By Ana Martinez-Ortiz
The fact of the matter is most people probably know someone or know of someone who suffers from dementia or Alzheimer’s disease. To slowly lose one’s memory and ability to speak or reason is a sad and painful journey that affects not only the person diagnosed but their loved ones as well.
To date, there is no cure for dementia or Alzheimer’s. It’s a fact the Alzheimer’s Association wants to change. Last week, the 2020 Walk to End Alzheimer’s went live in Milwaukee County. Typically, the event takes place in person but given the pandemic, the walk went virtual.
As part of its campaign, the Alzheimer’s Association released a video encouraging individuals to join the fight.
“This year, the Alzheimer’s Association’s Walk to End Alzheimer’s is everywhere. On every sidewalk, track and trail across this country. All of us are raising funds for one goal: A world without Alzheimer’s and all other dementia. Because this disease isn’t waiting, neither are you. Take the first step on your walk right now.”
To make it easier, the organization created the Walk to End Alzheimer’s app, which allowed participants to track their steps and donations. Because this event took place remotely, individuals were responsible for keeping track of their steps.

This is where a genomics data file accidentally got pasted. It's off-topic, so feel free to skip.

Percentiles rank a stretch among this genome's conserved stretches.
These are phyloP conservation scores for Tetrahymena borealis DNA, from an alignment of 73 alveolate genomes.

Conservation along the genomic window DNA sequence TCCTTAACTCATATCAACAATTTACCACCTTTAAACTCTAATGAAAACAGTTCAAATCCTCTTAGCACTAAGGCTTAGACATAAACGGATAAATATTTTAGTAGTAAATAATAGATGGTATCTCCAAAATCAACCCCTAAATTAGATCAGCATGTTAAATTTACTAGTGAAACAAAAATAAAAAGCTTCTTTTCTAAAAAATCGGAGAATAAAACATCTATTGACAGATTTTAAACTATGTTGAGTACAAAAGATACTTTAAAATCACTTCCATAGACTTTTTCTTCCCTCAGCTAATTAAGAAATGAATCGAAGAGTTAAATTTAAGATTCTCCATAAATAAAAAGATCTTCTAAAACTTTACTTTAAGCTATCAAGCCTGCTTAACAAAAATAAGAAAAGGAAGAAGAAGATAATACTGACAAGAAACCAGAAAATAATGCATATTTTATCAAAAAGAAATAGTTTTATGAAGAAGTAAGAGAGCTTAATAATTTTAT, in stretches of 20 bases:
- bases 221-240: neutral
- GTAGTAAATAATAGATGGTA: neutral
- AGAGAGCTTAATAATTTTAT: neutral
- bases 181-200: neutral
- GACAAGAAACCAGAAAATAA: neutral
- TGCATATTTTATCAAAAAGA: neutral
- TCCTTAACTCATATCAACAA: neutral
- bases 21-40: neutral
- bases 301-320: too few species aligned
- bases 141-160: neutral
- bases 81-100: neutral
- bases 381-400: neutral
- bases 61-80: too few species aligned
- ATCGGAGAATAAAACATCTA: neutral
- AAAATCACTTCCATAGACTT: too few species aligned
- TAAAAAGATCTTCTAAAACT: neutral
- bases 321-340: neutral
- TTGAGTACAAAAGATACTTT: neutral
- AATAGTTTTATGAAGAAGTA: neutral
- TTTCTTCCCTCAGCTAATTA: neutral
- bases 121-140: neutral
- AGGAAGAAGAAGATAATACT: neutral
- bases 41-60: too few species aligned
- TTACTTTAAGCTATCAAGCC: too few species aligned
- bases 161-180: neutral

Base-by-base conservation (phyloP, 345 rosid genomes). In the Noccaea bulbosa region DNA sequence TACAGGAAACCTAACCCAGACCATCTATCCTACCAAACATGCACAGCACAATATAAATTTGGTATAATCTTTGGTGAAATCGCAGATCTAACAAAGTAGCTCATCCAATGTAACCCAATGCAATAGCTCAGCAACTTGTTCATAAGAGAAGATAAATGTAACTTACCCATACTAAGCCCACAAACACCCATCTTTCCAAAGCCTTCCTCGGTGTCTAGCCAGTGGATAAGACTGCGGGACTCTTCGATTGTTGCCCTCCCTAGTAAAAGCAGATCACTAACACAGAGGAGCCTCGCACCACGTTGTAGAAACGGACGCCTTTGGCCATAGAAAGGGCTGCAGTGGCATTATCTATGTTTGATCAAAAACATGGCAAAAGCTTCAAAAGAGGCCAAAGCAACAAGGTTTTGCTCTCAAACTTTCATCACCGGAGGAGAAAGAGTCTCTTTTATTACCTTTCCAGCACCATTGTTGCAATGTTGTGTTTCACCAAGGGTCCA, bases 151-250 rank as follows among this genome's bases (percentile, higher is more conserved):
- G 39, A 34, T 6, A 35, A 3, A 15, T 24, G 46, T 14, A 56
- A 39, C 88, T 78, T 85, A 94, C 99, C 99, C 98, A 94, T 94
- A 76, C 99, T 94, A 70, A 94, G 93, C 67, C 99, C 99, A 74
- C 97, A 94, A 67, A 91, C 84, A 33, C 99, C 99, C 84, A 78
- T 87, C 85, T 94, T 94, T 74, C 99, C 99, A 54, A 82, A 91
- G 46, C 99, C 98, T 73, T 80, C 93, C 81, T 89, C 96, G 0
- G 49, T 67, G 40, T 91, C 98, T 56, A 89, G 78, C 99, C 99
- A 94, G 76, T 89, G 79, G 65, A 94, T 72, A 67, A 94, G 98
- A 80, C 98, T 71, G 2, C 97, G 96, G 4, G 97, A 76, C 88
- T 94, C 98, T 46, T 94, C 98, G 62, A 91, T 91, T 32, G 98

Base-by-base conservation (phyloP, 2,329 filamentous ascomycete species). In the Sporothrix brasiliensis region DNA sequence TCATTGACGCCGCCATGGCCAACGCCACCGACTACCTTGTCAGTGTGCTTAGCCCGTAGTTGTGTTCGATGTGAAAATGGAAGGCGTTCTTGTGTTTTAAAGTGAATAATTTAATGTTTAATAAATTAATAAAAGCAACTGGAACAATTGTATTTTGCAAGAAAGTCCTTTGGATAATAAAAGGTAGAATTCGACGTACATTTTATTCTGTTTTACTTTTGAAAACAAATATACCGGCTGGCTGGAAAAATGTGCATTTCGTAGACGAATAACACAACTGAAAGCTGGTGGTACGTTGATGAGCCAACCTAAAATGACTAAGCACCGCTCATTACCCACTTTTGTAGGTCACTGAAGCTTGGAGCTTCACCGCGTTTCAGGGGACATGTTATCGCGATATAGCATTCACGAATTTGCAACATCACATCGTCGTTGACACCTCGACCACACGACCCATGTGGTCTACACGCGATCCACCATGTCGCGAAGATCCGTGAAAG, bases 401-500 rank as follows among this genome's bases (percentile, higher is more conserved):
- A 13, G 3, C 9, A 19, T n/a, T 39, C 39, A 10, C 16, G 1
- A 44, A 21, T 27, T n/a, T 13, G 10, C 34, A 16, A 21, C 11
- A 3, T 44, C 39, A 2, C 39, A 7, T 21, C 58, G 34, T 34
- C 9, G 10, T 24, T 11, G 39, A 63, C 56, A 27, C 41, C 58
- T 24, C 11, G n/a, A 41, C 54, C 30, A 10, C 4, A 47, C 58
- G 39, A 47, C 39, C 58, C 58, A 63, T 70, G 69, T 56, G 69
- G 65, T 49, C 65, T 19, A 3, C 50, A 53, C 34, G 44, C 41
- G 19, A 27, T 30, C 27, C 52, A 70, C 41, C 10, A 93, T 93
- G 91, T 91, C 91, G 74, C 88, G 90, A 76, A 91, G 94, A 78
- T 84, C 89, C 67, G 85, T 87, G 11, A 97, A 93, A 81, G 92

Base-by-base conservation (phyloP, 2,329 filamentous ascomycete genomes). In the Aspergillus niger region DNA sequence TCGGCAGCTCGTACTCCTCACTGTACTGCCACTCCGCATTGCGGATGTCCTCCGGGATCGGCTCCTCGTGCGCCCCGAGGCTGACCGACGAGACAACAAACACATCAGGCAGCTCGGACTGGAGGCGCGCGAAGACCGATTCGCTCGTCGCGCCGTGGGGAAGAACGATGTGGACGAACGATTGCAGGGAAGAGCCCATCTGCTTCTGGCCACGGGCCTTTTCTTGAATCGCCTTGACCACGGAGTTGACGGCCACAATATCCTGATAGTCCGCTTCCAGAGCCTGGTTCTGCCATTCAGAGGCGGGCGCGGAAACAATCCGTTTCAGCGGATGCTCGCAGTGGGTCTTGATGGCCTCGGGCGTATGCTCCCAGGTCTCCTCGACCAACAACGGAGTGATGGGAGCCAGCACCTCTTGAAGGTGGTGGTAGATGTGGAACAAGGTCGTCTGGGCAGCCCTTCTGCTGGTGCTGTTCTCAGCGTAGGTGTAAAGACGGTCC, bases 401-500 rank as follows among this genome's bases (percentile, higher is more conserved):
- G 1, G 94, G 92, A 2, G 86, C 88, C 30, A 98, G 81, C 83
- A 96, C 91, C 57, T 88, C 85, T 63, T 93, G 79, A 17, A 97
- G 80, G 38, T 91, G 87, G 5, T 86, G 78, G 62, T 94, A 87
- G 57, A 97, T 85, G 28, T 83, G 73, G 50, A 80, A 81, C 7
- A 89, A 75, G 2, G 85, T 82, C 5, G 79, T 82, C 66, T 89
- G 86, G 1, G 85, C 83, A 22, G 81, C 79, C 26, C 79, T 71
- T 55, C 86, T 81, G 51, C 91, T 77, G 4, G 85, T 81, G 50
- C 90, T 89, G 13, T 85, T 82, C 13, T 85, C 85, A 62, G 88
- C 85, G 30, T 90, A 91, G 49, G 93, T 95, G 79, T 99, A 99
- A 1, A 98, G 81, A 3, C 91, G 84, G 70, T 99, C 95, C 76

Participants across the nation documented their walks through the app and social media. Photos and videos used the hashtags #ENDALZ and #Walk2EndAlz
This year, the Milwaukee County walk reached 24% of its goal with $267,022 raised. Its final goal is $1,115,000. According to the Alzheimer’s Association, Milwaukee County had 205 teams and 1,165 participants.
According to the association, over 120,000 people in Wisconsin have been diagnosed with Alzheimer’s or dementia and over 195,000 people are the caretakers for loved ones living with the disease. Alzheimer’s is the sixth-leading cause of death in the United States and more people are being diagnosed every year.
While the walk may be over, the fight for a cure continues.
To learn more about the Alzheimer’s Association or to make a donation, go to act.alz.org.